Ed Townsend | Democrat
Tri-Valley’s baseball team, coaches and student managers gather in front of the entrance to historic Doubleday Field in Cooperstown.
Story by Ed Townsend
COOPERSTOWN May 24, 2013 For the Tri-Valley baseball team as well as two accompanying sixth graders, the history of baseball came into clearer focus Monday after playing a non-league game on Doubleday Field in Cooperstown, the "Birthplace of Baseball."
For the players, the game against Ellenville certainly seemed to bow in importance to the thrill of playing on the baseball field named after Abner Doubleday, who has been called the founder of baseball.
Each year from 1940 to 2008, Doubleday Field hosted the Hall of Fame game, an exhibition match-up of two major league teams traditionally played during the annual induction weekend at the nearby Baseball Hall of Fame.
Major League Baseball put a stop to the game after the 2008 season citing scheduling difficulties and the fact that there was now inter-league play which was formerly featured at the Hall of Fame game.
Doubleday field employees said the attempt to get a minor league team to play in Doubleday Field fell through in 1996 and the fact that the park does not have lights precludes the possibility of this ever happening.
In 2010 the Cooperstown Hawkeyes, a collegiate league team, made Doubleday Field its home park and plays a full schedule there each summer.
Also, an annual Major League Old Timers game takes place at Doubleday over Father's Day weekend.
High school teams are free to schedule games at Doubleday, as Tri-Valley and Ellenville have done in recent years. Usually, such non-league games are played toward the end of the season.
The Tri-Valley and Ellenville fans who make the trip to Cooperstown stood and admired the famous entrance to Doubleday Field and the covered grandstand behind home plate, which looks the same as it did 50 years ago with no individual seats, just wooden benches with backs.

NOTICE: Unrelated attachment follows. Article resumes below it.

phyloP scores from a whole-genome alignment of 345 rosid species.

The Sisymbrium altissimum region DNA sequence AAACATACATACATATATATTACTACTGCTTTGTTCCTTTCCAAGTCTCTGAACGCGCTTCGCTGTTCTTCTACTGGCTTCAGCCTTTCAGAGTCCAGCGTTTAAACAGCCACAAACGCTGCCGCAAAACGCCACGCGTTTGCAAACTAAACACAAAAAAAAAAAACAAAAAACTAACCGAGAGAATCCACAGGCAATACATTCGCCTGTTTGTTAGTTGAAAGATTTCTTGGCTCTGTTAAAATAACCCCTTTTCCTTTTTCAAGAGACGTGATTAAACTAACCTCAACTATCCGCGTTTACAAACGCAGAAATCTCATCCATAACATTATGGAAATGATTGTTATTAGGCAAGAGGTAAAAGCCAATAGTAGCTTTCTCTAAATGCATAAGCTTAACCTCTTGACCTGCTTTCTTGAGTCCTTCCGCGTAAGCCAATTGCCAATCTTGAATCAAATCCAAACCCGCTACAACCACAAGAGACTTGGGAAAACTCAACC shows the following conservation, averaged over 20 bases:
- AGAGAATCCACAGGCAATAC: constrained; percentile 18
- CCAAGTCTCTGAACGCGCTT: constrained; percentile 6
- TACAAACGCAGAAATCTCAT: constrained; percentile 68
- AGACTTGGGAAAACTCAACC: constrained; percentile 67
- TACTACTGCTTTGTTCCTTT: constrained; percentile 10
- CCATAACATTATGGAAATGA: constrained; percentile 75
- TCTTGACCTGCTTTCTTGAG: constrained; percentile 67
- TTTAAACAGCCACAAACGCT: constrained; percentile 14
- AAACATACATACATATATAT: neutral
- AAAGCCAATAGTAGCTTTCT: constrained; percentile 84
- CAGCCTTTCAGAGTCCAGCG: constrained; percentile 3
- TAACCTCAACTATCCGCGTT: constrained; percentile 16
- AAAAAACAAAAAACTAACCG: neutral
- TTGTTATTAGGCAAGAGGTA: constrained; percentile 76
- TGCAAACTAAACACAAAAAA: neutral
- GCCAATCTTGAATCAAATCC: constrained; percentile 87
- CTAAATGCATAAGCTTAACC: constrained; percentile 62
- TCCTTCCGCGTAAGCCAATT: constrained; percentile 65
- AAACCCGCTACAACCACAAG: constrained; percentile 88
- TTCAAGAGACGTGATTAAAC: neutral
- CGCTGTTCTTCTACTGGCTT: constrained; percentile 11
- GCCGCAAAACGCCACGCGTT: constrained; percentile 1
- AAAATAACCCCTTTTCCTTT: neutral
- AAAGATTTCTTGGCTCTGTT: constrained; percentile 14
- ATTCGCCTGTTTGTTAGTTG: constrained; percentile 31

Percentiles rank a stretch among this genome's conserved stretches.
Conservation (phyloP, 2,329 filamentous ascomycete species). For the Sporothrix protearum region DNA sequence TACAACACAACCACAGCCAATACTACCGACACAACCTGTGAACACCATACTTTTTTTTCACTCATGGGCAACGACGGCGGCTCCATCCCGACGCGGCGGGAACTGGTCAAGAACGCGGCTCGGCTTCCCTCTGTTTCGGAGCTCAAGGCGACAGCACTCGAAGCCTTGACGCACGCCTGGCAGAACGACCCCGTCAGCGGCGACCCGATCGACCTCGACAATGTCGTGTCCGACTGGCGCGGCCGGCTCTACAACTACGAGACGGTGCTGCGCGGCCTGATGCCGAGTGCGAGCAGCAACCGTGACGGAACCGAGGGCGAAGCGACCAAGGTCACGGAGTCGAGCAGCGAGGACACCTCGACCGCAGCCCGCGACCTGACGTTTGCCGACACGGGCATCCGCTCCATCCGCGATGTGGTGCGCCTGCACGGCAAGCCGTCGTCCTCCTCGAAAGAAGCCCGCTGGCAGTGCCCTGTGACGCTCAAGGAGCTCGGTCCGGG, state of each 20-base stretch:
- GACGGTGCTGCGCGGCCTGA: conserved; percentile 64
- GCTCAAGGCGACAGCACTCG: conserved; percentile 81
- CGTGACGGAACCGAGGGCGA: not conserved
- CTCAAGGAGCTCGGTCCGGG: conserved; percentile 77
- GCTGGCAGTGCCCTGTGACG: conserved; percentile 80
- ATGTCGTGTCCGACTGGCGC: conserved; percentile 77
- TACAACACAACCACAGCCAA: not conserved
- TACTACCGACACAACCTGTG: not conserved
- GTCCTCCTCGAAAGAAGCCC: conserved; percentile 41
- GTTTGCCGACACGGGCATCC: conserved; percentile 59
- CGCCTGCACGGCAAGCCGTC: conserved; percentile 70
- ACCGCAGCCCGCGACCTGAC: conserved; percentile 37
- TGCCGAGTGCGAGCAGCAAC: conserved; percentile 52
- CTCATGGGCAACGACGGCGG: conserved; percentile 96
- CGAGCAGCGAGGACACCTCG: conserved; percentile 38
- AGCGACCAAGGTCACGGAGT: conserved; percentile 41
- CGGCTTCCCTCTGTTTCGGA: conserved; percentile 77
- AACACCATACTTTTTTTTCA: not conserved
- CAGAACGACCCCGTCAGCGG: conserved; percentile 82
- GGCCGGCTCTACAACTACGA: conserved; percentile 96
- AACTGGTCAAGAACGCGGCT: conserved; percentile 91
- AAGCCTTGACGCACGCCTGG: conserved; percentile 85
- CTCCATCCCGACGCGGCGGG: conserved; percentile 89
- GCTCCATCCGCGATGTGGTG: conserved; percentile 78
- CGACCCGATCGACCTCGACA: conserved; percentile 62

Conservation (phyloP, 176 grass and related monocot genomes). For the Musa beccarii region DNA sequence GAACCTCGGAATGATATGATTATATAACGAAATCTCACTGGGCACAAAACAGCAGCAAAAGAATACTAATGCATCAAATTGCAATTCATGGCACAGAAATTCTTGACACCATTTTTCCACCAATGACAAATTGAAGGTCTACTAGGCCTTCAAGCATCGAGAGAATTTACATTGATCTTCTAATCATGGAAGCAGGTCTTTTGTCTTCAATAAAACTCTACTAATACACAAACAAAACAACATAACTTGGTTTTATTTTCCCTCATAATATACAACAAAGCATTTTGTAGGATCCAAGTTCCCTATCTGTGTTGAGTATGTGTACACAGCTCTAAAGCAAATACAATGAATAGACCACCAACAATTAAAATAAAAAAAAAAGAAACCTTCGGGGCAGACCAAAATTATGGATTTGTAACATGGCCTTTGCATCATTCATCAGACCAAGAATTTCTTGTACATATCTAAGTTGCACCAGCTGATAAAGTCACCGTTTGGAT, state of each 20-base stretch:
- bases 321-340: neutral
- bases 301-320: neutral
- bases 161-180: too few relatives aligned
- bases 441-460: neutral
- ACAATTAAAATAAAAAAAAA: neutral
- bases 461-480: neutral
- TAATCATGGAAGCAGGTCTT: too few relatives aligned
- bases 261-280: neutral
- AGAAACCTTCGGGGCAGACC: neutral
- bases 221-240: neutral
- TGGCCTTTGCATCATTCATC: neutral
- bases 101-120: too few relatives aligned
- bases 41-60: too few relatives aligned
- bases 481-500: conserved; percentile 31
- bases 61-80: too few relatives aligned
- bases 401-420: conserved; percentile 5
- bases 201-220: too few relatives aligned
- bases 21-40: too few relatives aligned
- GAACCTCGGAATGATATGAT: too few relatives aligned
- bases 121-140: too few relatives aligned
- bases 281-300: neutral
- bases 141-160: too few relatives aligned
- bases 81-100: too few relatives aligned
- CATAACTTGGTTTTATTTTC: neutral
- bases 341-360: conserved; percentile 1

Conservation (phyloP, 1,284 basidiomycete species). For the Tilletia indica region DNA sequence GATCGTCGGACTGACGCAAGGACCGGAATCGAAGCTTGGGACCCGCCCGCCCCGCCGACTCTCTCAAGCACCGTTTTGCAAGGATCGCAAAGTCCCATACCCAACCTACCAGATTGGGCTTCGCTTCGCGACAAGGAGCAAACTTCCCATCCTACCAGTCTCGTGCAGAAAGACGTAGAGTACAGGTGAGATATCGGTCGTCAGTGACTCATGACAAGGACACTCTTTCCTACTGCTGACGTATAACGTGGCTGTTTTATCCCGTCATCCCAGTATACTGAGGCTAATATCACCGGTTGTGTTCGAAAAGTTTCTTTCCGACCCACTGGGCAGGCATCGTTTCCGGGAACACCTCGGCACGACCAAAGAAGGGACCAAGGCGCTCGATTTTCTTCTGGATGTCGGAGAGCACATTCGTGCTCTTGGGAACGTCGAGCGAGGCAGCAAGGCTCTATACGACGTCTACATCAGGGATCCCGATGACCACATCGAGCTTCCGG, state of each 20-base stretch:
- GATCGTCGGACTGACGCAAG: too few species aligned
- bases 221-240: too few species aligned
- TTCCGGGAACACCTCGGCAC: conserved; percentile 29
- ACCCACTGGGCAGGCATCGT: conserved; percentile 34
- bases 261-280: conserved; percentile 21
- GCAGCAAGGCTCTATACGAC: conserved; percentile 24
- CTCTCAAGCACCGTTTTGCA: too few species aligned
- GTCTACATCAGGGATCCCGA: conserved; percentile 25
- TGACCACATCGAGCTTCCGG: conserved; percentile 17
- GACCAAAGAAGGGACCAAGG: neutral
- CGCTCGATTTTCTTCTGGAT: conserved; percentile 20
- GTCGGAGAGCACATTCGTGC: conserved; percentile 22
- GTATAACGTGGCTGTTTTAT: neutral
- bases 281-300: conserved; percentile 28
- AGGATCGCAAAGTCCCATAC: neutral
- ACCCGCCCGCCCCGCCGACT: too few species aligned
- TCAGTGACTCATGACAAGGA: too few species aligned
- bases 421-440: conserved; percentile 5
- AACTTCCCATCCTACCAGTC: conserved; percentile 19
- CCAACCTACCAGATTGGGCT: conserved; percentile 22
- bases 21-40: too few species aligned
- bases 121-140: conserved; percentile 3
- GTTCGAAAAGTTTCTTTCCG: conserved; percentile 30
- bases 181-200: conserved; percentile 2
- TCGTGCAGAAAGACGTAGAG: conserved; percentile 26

Doubleday Field opened in 1939 and now has metal bleacher seats down both foul lines. The outfield also contains bleachers about 10 row deep from right field to center field. Capacity at Doubleday Field is 9,800.
Those attending or playing in Monday’s game could somehow feel the integrity, passion and spirit that this historic baseball field spawns.
The honor of being the official left-field electric scoreboard operators for the game was bestowed upon Tri-Valley sixth graders Drew Harman and Joe Quick. They served as managers for the school football team and were asked to perform this job by Tri-Valley Coach John Rusin.
Tri-Valley started the game off quickly in the first inning scoring two runs, but the Blue Devils came back strong in their half of the first inning scored six runs as Bears starting pitcher Rodney T. Jester suffered control problems resulting in a number of passed balls.
Jester was replaced by Justin Swarthout who pitched 6.2 innings of relief allowing just two hits while recording seven strikeouts.
Each team added runs to their totals through the next couple of innings and with the scored tied at 8-8 in the bottom of the fourth, Jester scored putting the Bears on top to stay 9-8. They added an insurance run in their half of the seventh inning to seal the 10-8 victory.
For Tri-Valley, Jester went 3-for-4 with three RBI's, Mike Foster went 2-for-4 with a double and two RBI's and Andrew Exner added three RBI's for the Bears.
A. J. Rodriguez blasted an RBI double for Ellenville.
The win boosted Tri-Valley's overall record to 11-8.
After the game, both teams toured the Baseball Hall of Fame.